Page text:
Think, Act

Published: August 8, 2008

By Jim Lichtman
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It began with a one-minute TV commercial – one stranger helps another who helps another who helps another.

Insurance giant Liberty Mutual wanted to get people to think about personal responsibility.  (And to be fair, they also want to create a lot more interest in their company.)

But, the reaction to this memorable concept commercial has been thousands of messages thanking the company for reminding them what we all need to remember – that we are all interdependent on one another.

It’s a great idea.

The message is clear, personal, and makes it easier to consider that each of us has the power to practice moments of responsibility in our own lives.  Whether it’s helping the young, old, the disadvantaged, all of us are capable of doing more.

Then, they came up with an even better idea!

According to their website, “…we created a series of short films… as an exploration of what it means to do the right thing.”

Under the navigational link “What’s your policy?” they ask, “What’s your idea of a responsible _____________?

It’s up to the visitor to fill in the blank with choices ranging from parent, employee, manager, friend, spouse, politician, or your own category.

When I filled in the blank with “person,” it pulled up the following:

“What’s your idea of a responsible person?” followed by reader’s comments:

“being able to communicate openly and honestly; giving the respect, trust, support, and understanding we would expect from others.

“taking responsibility for your actions, caring about other people, treating other people even strangers fairly and kindly without prejudice.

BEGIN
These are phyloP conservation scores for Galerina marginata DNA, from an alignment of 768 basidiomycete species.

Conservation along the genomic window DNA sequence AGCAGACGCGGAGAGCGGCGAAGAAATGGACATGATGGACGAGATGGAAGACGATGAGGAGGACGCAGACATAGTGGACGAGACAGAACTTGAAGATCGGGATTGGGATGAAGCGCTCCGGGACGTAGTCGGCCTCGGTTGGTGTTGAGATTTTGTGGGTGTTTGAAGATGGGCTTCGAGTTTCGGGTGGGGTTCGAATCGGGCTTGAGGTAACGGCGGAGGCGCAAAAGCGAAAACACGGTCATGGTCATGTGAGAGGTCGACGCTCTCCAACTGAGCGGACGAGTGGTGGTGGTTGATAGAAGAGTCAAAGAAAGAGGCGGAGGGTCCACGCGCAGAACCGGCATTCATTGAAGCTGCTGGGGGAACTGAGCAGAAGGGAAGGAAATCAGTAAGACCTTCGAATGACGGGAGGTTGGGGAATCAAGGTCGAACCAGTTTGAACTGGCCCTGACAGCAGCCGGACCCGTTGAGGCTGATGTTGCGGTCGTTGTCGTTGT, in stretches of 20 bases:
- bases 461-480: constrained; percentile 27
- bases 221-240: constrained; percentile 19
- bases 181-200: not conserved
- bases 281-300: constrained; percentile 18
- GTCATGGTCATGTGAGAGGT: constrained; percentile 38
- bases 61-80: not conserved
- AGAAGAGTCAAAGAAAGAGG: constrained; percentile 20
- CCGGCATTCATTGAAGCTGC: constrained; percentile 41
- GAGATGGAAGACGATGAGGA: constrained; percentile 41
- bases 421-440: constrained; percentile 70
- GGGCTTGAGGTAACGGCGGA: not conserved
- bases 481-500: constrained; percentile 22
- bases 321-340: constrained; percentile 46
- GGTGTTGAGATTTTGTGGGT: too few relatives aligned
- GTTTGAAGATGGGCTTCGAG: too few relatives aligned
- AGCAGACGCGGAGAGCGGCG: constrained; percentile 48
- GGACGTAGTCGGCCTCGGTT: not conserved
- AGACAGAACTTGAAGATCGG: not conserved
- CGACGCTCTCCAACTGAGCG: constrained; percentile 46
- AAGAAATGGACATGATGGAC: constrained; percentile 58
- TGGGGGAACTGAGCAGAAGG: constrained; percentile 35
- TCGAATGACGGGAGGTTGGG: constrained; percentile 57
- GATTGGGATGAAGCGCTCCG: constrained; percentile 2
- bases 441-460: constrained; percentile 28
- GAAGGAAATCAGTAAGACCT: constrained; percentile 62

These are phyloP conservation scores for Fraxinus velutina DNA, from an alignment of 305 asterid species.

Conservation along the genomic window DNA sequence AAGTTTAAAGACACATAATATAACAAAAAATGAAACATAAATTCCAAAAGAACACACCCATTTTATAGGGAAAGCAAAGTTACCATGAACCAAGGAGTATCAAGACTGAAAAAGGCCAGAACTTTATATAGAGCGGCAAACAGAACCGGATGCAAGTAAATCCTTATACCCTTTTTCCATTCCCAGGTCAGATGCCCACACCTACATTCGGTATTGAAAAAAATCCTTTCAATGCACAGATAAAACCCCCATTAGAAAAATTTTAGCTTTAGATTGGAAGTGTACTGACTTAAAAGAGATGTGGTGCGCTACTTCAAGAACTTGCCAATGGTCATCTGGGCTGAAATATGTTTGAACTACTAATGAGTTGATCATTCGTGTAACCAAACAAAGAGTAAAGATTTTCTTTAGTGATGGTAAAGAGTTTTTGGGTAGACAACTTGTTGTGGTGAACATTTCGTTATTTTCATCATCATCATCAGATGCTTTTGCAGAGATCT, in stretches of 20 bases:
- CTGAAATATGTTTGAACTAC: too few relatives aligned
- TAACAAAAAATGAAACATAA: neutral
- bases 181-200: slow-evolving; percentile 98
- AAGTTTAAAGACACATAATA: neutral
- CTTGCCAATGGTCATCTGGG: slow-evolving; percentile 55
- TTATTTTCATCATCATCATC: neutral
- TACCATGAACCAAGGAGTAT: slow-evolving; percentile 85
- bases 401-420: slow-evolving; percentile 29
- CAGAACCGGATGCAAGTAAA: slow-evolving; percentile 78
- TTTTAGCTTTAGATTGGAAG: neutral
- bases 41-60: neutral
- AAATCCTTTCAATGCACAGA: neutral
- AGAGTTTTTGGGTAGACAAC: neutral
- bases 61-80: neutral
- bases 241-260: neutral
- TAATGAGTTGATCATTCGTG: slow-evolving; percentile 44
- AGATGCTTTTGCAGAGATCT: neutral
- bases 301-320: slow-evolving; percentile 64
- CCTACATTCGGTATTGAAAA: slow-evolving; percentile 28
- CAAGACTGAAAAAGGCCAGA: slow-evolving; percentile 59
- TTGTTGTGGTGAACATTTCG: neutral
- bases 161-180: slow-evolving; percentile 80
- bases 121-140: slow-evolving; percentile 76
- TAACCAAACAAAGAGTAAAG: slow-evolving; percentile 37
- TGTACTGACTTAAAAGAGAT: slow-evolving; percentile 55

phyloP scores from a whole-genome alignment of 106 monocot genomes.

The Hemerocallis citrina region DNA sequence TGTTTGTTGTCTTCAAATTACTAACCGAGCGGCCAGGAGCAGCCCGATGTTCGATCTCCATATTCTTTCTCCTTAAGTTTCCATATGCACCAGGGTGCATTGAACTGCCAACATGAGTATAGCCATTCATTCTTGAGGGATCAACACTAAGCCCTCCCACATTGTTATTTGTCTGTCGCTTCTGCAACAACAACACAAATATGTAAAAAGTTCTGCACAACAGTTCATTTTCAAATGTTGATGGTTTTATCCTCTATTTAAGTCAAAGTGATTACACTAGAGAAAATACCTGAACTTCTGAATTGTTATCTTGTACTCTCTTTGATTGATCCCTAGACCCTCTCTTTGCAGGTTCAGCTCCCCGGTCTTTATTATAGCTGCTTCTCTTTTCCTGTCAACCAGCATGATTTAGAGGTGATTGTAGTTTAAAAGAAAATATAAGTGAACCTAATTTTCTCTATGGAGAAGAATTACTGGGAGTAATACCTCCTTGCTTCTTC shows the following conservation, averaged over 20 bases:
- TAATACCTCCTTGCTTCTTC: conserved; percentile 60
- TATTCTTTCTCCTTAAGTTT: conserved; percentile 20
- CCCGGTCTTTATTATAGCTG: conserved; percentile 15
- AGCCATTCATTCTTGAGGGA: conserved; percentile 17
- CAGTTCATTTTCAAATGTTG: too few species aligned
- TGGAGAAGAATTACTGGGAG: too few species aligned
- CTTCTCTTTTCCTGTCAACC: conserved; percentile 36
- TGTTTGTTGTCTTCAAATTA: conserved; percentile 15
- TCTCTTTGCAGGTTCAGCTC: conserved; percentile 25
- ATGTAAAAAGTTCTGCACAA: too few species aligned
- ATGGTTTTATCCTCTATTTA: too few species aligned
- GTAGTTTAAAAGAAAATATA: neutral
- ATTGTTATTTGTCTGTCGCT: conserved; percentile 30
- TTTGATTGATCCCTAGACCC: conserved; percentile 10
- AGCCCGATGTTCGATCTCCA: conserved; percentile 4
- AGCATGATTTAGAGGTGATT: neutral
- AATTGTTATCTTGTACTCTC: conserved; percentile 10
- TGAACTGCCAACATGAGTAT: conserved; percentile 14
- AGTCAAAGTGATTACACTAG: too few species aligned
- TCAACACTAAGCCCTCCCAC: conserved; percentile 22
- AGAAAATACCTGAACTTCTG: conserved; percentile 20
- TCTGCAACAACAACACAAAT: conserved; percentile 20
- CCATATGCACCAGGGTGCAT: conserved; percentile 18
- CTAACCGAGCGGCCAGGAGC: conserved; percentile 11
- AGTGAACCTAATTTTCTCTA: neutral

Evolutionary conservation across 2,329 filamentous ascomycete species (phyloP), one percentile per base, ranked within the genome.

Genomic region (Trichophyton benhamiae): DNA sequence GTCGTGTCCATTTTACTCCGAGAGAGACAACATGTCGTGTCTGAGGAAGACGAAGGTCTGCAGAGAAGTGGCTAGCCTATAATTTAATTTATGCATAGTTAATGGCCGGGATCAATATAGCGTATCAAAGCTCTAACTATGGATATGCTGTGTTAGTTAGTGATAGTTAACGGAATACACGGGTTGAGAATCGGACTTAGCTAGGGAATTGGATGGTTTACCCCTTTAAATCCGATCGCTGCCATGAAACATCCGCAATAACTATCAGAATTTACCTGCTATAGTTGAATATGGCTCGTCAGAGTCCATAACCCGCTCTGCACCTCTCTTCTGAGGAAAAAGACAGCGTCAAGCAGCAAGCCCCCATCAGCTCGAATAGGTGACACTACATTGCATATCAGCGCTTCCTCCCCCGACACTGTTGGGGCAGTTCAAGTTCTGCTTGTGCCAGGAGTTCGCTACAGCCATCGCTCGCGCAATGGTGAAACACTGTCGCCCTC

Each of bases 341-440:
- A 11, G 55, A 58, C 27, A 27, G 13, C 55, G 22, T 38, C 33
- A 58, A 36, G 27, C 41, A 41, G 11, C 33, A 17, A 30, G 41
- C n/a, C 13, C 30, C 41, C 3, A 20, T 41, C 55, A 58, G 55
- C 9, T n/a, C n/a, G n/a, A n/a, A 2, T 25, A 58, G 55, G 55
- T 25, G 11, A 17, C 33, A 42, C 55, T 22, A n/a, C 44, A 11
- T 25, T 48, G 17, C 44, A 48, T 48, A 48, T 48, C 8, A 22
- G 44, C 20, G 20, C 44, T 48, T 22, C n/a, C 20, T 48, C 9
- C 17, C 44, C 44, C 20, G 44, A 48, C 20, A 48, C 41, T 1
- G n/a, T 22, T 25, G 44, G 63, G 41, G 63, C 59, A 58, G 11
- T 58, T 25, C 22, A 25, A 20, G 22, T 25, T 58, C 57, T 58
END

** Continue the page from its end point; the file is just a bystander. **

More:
When I filled in the blank with “co-worker,” it pulled up:

“listening and then responding not reacting—not only to a co-worker, yet to each person I come into contact with.”

“What’s your idea of a responsible politician?

“listening to the voters, but at the same time doing what you believe is best for the nation, state, or county which you represent.

“…putting… people’s issues, burdens, and plights above all else and all others.

“telling the truth, even if the truth is painful to hear; being a practical problem solver and not a pandering carnival barker.”

With all the mindless internet chatter and clutter, it’s refreshing to find a website that encourages each of us to think a little more critically, and live our lives with a lot more awareness.

“We believe,” the home page says, “that the more people think and talk about responsibility, and even debate what it means, the more it can affect how we live our daily lives.”

That’s a concept we can all agree on.


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